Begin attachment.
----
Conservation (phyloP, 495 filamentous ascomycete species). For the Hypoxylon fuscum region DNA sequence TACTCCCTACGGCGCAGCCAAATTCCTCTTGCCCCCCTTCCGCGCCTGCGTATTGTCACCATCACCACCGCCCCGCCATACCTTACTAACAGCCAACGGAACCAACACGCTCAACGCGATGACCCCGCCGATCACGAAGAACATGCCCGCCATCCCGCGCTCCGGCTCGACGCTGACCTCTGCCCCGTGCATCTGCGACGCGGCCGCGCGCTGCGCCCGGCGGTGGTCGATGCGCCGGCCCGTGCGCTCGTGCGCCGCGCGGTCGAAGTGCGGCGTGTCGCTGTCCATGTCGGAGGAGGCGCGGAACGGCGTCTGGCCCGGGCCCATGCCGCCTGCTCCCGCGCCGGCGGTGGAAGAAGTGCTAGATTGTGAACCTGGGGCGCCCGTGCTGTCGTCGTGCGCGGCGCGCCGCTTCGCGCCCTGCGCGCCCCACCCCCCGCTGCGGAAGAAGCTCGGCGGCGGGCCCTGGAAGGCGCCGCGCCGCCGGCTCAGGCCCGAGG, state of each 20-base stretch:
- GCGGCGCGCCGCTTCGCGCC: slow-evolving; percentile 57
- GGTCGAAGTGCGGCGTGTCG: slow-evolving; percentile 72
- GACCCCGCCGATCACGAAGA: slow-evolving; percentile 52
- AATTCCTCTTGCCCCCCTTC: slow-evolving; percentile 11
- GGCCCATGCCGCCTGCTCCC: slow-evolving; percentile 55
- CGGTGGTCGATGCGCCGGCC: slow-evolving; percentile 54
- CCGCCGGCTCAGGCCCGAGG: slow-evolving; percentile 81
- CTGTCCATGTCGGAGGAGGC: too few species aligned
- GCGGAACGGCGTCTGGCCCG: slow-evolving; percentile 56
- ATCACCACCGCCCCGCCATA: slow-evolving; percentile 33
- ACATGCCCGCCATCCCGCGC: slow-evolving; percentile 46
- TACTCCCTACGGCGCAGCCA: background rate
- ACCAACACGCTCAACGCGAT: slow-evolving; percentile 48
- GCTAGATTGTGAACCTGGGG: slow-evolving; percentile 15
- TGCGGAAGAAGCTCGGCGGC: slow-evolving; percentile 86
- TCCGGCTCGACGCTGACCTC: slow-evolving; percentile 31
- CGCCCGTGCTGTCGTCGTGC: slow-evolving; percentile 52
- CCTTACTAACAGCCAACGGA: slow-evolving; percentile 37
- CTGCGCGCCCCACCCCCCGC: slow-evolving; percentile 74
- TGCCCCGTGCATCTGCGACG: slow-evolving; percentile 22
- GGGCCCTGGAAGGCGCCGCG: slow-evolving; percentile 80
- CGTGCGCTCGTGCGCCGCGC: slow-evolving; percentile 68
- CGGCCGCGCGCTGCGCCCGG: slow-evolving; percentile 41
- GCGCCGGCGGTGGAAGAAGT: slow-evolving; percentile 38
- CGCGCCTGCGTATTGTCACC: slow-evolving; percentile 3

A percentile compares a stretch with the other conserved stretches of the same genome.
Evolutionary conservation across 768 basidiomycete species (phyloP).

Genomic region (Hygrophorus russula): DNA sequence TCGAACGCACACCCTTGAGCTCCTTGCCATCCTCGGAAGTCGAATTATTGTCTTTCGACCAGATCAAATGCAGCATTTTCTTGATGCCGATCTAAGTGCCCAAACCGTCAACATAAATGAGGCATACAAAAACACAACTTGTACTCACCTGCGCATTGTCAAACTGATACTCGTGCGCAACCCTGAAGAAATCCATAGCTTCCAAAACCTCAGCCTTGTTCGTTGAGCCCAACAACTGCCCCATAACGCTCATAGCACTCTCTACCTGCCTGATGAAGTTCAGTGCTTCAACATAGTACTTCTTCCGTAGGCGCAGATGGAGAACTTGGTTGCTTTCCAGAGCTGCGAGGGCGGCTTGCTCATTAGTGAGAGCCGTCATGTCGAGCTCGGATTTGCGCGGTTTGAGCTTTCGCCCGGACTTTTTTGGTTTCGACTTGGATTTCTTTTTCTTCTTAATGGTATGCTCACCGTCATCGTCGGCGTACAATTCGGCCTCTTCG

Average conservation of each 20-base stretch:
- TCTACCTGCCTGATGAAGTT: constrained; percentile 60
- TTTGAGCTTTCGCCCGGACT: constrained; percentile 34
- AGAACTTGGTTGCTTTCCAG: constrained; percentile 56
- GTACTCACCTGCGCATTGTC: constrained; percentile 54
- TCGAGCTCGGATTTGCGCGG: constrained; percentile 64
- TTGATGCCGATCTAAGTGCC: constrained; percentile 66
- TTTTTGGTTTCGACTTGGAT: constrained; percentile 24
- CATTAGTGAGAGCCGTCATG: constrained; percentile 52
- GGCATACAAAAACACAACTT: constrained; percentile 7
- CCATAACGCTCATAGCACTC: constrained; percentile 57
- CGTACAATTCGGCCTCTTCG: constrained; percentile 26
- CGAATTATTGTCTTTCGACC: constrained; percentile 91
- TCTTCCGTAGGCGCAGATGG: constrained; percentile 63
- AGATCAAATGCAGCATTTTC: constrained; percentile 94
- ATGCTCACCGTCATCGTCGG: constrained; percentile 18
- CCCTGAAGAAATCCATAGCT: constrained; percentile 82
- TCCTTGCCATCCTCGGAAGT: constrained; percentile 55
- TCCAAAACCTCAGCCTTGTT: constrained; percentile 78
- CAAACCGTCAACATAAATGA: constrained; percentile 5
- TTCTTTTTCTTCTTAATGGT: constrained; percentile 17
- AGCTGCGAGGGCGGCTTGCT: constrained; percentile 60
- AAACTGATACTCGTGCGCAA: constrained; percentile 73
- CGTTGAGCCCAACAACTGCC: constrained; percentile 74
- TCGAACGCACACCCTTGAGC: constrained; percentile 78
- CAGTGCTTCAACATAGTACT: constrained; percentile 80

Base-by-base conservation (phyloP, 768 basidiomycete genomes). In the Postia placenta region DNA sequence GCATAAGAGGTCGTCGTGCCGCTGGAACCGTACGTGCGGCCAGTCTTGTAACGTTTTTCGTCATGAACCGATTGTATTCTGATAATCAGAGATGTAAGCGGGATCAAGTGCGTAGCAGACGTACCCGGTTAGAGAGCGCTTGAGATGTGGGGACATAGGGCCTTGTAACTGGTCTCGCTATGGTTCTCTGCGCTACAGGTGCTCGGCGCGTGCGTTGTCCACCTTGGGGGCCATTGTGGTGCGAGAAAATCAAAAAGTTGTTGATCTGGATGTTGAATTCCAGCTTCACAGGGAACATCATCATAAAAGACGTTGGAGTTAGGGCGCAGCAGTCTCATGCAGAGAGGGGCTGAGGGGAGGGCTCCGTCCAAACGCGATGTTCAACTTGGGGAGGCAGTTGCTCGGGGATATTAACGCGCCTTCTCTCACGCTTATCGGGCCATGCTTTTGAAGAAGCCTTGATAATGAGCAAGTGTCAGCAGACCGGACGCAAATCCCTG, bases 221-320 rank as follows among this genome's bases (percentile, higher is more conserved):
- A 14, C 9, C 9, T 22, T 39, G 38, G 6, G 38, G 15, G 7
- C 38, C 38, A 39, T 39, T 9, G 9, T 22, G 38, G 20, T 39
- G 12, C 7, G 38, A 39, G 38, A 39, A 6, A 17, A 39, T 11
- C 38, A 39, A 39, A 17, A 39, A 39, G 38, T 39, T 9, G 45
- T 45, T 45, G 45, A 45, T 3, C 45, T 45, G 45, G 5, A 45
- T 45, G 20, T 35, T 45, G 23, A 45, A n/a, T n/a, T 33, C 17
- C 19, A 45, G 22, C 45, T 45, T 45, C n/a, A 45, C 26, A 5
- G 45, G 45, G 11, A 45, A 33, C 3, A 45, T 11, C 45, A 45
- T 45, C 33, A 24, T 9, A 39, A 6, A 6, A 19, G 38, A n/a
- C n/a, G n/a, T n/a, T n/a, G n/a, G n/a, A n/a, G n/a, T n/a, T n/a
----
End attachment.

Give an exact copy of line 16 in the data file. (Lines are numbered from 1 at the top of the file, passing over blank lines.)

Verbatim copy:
- TGCGGAAGAAGCTCGGCGGC: slow-evolving; percentile 86